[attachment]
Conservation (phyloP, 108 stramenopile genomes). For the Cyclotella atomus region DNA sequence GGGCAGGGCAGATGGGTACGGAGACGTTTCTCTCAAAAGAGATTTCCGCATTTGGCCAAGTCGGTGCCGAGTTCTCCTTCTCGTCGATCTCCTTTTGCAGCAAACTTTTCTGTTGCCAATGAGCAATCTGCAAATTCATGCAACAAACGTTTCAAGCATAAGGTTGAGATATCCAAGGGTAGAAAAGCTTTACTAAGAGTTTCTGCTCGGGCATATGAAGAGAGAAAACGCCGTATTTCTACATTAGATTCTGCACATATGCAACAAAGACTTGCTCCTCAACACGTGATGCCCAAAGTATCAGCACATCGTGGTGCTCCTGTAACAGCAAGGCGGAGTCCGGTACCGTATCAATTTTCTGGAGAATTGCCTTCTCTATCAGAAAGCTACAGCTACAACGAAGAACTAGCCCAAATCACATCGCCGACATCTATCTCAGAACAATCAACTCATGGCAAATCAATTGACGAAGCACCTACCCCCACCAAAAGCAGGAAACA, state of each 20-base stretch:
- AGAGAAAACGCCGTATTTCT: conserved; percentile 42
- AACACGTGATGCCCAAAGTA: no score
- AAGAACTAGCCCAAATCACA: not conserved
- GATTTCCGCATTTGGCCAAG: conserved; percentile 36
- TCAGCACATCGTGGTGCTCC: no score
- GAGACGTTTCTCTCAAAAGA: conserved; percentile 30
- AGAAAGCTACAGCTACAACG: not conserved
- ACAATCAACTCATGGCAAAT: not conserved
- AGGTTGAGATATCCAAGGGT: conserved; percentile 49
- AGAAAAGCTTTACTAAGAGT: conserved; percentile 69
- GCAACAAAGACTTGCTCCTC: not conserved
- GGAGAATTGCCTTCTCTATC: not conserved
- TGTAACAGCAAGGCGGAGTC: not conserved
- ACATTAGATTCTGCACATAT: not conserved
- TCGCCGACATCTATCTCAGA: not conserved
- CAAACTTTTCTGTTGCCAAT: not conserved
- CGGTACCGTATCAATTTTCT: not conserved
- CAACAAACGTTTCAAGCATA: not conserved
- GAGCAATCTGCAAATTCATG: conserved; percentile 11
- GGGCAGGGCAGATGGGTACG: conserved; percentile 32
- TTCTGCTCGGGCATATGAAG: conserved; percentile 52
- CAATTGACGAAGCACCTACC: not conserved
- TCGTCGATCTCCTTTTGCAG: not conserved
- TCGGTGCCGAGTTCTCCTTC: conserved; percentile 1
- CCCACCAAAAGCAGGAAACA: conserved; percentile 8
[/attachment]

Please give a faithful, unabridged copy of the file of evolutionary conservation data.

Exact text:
Conservation (phyloP, 108 stramenopile genomes). For the Cyclotella atomus region DNA sequence GGGCAGGGCAGATGGGTACGGAGACGTTTCTCTCAAAAGAGATTTCCGCATTTGGCCAAGTCGGTGCCGAGTTCTCCTTCTCGTCGATCTCCTTTTGCAGCAAACTTTTCTGTTGCCAATGAGCAATCTGCAAATTCATGCAACAAACGTTTCAAGCATAAGGTTGAGATATCCAAGGGTAGAAAAGCTTTACTAAGAGTTTCTGCTCGGGCATATGAAGAGAGAAAACGCCGTATTTCTACATTAGATTCTGCACATATGCAACAAAGACTTGCTCCTCAACACGTGATGCCCAAAGTATCAGCACATCGTGGTGCTCCTGTAACAGCAAGGCGGAGTCCGGTACCGTATCAATTTTCTGGAGAATTGCCTTCTCTATCAGAAAGCTACAGCTACAACGAAGAACTAGCCCAAATCACATCGCCGACATCTATCTCAGAACAATCAACTCATGGCAAATCAATTGACGAAGCACCTACCCCCACCAAAAGCAGGAAACA, state of each 20-base stretch:
- AGAGAAAACGCCGTATTTCT: conserved; percentile 42
- AACACGTGATGCCCAAAGTA: no score
- AAGAACTAGCCCAAATCACA: not conserved
- GATTTCCGCATTTGGCCAAG: conserved; percentile 36
- TCAGCACATCGTGGTGCTCC: no score
- GAGACGTTTCTCTCAAAAGA: conserved; percentile 30
- AGAAAGCTACAGCTACAACG: not conserved
- ACAATCAACTCATGGCAAAT: not conserved
- AGGTTGAGATATCCAAGGGT: conserved; percentile 49
- AGAAAAGCTTTACTAAGAGT: conserved; percentile 69
- GCAACAAAGACTTGCTCCTC: not conserved
- GGAGAATTGCCTTCTCTATC: not conserved
- TGTAACAGCAAGGCGGAGTC: not conserved
- ACATTAGATTCTGCACATAT: not conserved
- TCGCCGACATCTATCTCAGA: not conserved
- CAAACTTTTCTGTTGCCAAT: not conserved
- CGGTACCGTATCAATTTTCT: not conserved
- CAACAAACGTTTCAAGCATA: not conserved
- GAGCAATCTGCAAATTCATG: conserved; percentile 11
- GGGCAGGGCAGATGGGTACG: conserved; percentile 32
- TTCTGCTCGGGCATATGAAG: conserved; percentile 52
- CAATTGACGAAGCACCTACC: not conserved
- TCGTCGATCTCCTTTTGCAG: not conserved
- TCGGTGCCGAGTTCTCCTTC: conserved; percentile 1
- CCCACCAAAAGCAGGAAACA: conserved; percentile 8